Kirk concedes U.S. Senate race to Duckworth
After the hotly contested race for the U.S. Senate seat, incumbent Mark Kirk conceded the race to Democratic challenger Tammy Duckworth shortly after the polls closed tonight.
Duckworth received nearly two thirds of the votes to win the race.
While Kirk had walked a fine line to hold his seat in the blue state of Illinois, he fumbled in the debate held just days before the election. After Duckworth spoke of her family's long history of military service on her father's side during a debate on Oct. 27, Kirk made an unwise response about her ancestors coming over from Thailand to serve with George Washington. Although he apologized the next day on Twitter, many voters felt that he had insulted her Asian and American ancestors, and her military service. He lost the endorsement of the Human Rights Campaign.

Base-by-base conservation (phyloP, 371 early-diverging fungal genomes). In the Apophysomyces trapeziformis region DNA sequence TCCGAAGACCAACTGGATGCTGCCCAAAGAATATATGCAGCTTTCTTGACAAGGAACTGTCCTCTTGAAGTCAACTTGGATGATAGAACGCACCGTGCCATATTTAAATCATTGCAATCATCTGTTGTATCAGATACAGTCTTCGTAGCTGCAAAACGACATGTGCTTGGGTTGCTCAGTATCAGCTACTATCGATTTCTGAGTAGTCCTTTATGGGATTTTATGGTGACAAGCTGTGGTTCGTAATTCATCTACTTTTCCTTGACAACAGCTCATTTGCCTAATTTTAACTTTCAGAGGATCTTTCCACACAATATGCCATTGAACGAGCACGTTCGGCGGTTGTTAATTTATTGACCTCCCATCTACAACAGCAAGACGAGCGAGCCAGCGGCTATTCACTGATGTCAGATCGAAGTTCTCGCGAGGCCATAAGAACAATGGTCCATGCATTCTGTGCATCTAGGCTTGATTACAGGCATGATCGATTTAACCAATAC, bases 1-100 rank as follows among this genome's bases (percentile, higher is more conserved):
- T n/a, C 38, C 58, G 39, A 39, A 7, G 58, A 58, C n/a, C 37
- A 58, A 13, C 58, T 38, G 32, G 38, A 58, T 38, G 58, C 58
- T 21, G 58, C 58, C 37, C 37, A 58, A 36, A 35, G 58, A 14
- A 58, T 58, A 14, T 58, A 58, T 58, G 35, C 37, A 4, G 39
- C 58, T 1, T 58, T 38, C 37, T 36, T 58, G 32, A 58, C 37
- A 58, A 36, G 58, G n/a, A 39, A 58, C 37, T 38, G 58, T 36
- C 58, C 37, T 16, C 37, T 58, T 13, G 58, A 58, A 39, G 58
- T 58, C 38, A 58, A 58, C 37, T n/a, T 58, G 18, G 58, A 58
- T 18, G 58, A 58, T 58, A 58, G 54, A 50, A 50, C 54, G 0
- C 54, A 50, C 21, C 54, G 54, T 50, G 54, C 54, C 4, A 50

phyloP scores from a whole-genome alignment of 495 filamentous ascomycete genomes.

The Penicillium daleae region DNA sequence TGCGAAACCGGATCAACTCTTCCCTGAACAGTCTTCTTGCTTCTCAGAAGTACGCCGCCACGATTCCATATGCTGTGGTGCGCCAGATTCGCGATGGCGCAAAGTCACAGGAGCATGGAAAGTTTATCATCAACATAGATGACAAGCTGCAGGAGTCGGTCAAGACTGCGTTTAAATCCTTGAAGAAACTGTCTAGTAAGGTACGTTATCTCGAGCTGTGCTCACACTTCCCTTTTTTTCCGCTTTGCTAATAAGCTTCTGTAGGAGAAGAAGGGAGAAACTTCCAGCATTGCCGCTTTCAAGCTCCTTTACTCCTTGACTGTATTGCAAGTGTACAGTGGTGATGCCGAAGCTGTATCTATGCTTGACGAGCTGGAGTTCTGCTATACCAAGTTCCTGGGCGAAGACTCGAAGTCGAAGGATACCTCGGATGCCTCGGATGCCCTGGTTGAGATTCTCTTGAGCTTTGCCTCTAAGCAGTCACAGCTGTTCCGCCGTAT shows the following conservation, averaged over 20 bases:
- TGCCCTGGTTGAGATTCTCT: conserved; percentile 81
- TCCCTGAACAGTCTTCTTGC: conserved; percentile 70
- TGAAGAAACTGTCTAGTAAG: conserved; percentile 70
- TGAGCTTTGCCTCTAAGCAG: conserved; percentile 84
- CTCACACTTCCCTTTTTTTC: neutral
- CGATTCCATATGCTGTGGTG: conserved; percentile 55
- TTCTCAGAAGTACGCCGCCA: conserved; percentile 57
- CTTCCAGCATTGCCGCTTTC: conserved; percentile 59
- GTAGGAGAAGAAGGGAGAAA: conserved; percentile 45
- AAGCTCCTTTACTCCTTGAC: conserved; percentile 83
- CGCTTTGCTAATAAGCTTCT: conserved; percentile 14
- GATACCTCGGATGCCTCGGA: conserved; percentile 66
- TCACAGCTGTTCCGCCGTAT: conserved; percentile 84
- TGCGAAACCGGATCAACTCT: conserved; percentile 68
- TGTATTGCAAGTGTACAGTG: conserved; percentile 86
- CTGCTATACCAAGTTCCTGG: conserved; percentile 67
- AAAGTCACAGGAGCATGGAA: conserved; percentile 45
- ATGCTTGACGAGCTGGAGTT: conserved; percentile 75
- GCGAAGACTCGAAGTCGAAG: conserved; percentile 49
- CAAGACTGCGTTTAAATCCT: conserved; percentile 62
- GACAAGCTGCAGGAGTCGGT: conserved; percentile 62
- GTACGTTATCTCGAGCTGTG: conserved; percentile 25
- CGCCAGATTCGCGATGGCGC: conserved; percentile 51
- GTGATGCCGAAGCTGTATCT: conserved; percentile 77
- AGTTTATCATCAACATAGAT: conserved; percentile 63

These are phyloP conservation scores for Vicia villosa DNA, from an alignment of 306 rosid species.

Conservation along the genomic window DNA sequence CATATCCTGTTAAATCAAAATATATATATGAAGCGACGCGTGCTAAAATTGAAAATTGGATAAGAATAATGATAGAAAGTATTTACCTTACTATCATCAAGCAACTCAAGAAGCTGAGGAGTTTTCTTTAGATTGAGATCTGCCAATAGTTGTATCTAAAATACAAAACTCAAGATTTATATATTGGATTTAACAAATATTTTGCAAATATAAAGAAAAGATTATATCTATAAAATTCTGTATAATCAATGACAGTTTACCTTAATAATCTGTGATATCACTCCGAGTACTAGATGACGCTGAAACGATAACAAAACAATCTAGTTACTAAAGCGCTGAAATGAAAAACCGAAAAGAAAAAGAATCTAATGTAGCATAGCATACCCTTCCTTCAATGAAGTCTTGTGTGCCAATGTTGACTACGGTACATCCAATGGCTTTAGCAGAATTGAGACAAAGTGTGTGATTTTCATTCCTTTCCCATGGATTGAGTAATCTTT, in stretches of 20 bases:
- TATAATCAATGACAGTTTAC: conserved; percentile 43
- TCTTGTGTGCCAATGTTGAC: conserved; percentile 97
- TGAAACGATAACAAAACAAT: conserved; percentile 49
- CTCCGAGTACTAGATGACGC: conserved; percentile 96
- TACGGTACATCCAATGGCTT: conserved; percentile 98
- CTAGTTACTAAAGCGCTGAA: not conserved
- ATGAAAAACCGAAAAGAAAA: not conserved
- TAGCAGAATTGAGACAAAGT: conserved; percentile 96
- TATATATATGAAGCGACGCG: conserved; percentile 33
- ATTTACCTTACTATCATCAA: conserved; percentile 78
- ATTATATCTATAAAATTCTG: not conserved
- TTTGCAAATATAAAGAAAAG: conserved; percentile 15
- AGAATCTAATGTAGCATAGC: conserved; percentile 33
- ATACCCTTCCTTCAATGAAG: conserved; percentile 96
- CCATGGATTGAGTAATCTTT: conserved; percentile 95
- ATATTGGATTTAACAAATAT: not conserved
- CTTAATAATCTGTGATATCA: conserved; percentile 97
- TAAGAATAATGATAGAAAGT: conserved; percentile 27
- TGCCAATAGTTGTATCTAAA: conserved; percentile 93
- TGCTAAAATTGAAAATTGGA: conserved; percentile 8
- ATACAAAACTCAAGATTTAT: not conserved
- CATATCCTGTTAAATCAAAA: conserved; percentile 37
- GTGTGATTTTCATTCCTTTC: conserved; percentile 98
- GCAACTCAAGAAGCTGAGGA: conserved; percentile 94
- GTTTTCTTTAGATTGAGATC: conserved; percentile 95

Duckworth served in combat as a helicopter pilot. She was severely injured in 2004 in Iraq when her Black Hawk was struck by a rocket-propelled grenade. She managed to land the helicopter, but lost both legs and her right arm was injured.
Kirk is also a veteran. He served in the U.S. Navy Reserve and was called to active duty in Operation Allied Force in 1999. He retired from the Navy Reserve in 2013. He was sworn into the Senate in January 2011; and one year later, he suffered a severe stroke. He returned to his congressional duties a year later.
The election of Duckworth returns former Senator Barack Obama's seat to the Democrats. Both Illinois Senate seats will be held by Democrats in the upcoming Congress.